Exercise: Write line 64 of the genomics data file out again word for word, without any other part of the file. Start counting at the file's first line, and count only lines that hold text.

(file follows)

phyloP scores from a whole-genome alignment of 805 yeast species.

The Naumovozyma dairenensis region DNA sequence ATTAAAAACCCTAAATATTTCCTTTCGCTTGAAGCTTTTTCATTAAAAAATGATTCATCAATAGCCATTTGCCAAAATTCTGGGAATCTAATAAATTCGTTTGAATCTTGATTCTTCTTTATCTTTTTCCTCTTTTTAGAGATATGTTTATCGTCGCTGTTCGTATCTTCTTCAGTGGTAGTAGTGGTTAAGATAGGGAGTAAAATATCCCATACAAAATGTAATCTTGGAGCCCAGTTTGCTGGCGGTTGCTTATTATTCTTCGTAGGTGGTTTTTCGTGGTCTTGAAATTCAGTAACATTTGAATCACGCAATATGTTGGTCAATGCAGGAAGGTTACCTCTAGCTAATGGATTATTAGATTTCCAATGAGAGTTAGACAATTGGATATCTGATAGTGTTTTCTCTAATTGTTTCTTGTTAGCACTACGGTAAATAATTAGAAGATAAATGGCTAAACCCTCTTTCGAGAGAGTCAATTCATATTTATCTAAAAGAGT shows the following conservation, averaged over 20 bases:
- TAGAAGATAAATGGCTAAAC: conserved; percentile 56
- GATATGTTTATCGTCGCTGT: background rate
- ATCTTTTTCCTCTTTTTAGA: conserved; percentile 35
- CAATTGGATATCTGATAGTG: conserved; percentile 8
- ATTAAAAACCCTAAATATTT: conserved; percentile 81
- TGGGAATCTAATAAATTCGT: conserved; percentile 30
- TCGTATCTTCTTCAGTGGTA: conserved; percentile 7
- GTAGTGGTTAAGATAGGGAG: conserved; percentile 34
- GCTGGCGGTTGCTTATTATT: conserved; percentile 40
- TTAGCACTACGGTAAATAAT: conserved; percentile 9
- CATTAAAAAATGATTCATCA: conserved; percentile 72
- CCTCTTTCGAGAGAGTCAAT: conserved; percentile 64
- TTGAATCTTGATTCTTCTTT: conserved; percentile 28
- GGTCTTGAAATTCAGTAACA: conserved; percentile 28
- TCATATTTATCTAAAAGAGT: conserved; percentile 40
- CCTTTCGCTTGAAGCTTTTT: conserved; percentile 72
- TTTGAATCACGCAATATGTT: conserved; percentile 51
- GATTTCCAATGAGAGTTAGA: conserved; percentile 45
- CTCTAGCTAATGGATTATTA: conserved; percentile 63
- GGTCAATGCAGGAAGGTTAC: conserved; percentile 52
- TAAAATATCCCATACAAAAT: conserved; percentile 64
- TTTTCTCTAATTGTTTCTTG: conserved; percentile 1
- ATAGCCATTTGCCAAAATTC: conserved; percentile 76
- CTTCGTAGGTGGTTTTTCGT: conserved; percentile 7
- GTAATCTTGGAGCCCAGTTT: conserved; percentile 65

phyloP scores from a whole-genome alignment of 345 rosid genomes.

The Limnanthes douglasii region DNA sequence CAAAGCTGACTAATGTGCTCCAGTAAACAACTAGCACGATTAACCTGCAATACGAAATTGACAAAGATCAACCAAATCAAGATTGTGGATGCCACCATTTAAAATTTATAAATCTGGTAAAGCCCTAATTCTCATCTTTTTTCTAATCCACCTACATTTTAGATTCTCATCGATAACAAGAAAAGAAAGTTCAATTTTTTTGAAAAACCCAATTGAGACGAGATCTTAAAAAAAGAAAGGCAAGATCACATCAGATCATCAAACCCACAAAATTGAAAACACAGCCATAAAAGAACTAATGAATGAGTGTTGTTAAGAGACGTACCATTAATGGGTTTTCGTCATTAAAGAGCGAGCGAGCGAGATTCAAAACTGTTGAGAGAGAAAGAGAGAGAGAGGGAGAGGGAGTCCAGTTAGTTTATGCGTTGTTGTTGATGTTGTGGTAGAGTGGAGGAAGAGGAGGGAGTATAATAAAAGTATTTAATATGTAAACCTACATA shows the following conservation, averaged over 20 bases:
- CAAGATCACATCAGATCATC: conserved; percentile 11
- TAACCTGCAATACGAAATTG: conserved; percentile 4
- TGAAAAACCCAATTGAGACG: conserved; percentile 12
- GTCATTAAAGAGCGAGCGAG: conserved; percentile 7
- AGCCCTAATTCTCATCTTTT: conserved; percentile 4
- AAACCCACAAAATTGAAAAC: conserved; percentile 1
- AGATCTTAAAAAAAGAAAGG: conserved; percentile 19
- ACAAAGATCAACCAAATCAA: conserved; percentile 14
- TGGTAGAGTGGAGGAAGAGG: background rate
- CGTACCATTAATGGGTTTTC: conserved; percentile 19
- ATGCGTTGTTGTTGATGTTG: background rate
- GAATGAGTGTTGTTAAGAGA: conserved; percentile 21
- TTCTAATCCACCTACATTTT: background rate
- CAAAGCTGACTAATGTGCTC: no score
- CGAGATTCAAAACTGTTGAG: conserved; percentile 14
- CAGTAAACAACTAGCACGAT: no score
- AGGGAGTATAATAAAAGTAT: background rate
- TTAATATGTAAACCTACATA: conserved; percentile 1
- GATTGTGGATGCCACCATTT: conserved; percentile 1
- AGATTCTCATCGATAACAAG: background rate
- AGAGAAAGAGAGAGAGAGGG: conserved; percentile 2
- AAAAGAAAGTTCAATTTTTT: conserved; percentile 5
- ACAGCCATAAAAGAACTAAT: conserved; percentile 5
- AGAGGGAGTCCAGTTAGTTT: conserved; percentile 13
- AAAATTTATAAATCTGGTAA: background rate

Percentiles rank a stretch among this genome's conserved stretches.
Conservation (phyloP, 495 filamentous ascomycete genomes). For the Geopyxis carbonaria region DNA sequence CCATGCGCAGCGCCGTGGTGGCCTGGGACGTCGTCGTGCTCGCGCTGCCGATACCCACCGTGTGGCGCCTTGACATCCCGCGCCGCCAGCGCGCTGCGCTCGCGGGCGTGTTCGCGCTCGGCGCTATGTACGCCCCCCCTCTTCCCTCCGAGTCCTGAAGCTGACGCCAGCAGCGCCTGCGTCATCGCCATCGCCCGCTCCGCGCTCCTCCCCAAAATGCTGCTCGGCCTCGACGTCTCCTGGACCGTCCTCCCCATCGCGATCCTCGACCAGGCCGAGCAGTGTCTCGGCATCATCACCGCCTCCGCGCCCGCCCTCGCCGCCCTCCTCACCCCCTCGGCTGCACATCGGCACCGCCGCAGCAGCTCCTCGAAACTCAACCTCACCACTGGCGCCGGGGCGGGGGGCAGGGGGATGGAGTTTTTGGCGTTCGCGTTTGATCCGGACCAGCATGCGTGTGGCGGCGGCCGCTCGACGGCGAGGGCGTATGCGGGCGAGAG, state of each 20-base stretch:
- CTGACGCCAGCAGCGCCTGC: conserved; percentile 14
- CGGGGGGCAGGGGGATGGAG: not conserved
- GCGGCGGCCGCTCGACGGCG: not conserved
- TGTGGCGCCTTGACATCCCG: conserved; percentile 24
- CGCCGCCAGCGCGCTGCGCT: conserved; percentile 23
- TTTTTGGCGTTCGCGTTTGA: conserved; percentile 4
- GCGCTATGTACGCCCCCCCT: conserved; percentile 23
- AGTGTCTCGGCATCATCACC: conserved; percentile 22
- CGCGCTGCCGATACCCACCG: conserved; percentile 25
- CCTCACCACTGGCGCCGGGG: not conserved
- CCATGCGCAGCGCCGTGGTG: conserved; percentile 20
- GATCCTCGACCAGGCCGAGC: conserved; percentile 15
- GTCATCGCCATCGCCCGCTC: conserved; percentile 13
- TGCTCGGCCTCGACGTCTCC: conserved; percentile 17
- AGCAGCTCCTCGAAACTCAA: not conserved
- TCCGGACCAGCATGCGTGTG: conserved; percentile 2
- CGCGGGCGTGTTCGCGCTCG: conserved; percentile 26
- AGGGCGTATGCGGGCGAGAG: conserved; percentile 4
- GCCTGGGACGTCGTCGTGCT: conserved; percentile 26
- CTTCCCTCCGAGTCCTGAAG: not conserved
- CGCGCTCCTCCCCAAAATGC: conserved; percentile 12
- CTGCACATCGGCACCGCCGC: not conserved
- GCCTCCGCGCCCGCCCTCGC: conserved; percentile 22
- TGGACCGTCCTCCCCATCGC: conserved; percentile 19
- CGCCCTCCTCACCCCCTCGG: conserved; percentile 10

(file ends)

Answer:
- AGTGTCTCGGCATCATCACC: conserved; percentile 22